The Institute of Computer Graphics carries out research in a modern field that has been coined "visual computing". Our core disciplines cover the imaging, processing, visualization and displaying of visual data. These are enabled by new fields and technologies, such as light fields, projector-camera systems, responsive optics, mobile computing, and visual analytics.
Please select one of the following topics or years for detailed information.
Panorama Light-Field Imaging
We present a novel approach to recording and computing panorama light fields. In contrast to previous methods that estimate panorama light fields from focal stacks or naive multi-perspective image stitching, our approach is the first that processes ray entries directly and does not require depth reconstruction or matching of image features. Arbitrarily complex scenes can therefore be captured while preserving correct occlusion boundaries, anisotropic reflections, refractions, and other light effects that go beyond diffuse reflections of Lambertian surfaces.
Birklbauer, C. and Bimber, O., Panorama Light-Field Imaging, In proceedings of Eurographics (Computer Graphics Forum), 33(2), 43-52, 2014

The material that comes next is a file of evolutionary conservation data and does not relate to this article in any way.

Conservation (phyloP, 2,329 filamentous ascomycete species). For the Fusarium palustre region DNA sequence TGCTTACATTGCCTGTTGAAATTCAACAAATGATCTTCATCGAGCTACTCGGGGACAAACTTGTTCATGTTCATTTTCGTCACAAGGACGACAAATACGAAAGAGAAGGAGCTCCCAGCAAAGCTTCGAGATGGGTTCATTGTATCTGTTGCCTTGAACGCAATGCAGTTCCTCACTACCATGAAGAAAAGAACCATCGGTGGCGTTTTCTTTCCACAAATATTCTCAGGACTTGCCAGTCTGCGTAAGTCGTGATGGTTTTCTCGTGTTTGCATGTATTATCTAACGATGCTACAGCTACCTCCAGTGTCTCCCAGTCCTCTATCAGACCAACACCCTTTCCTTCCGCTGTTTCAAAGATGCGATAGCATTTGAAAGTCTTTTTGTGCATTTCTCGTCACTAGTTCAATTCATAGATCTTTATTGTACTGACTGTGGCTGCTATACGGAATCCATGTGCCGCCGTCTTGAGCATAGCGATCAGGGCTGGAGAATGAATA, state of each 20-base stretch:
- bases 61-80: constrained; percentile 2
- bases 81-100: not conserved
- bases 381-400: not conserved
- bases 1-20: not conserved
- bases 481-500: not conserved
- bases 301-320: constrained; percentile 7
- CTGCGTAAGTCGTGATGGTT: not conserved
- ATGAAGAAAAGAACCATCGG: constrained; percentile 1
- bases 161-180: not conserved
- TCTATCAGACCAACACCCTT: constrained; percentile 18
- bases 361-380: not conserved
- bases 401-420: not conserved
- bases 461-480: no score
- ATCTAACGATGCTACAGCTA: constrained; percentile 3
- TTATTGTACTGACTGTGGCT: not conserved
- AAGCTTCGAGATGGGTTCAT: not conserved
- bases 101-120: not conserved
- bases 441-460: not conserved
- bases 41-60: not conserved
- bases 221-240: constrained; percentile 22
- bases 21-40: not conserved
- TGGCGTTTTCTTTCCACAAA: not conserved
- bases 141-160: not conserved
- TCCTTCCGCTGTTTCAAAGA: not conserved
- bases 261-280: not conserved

Capturing exposure sequences to compute high dynamic range (HDR) images causes motion blur in cases of camera movement. This also applies to light-field cameras: frames rendered from multiple blurred HDR lightfield perspectives are also blurred. While the recording times of exposure sequences cannot be reduced for a single-sensor camera, we demonstrate how this can be achieved for a camera array. Thus, we decrease capturing time and reduce motion blur for HDR light-field video recording. Applying a spatio-temporal exposure pattern while capturing frames with a camera array reduces the overall recording time and enables the estimation of camera movement within one light-field video frame. By estimating depth maps and local point spread functions (PSFs) from multiple perspectives with the same exposure, regional motion deblurring can be supported. Missing exposures at various perspectives are then interpolated.
Schedl, D. C., Birklbauer, C. and Bimber, O., Coded Exposure HDR Light-Field Video Recording, In proceedings of Eurographics (Computer Graphics Forum), 33(2), 33-42, 2014
Capturing exposure sequences for computing HDR images is prone to motion blur, which also affects HDR light-field recording.
We record four exposures encoded at varying camera perspectives and deblur long exposure recordings by tracking features in low exposure recordings.
This reduces motion blur and leads to shorter recording interval.
Schedl, D. C., Birklbauer, C. and Bimber, O., Coded Exposure HDR Light-Field Video Recording, ACM Siggraph (poster+talk), 2013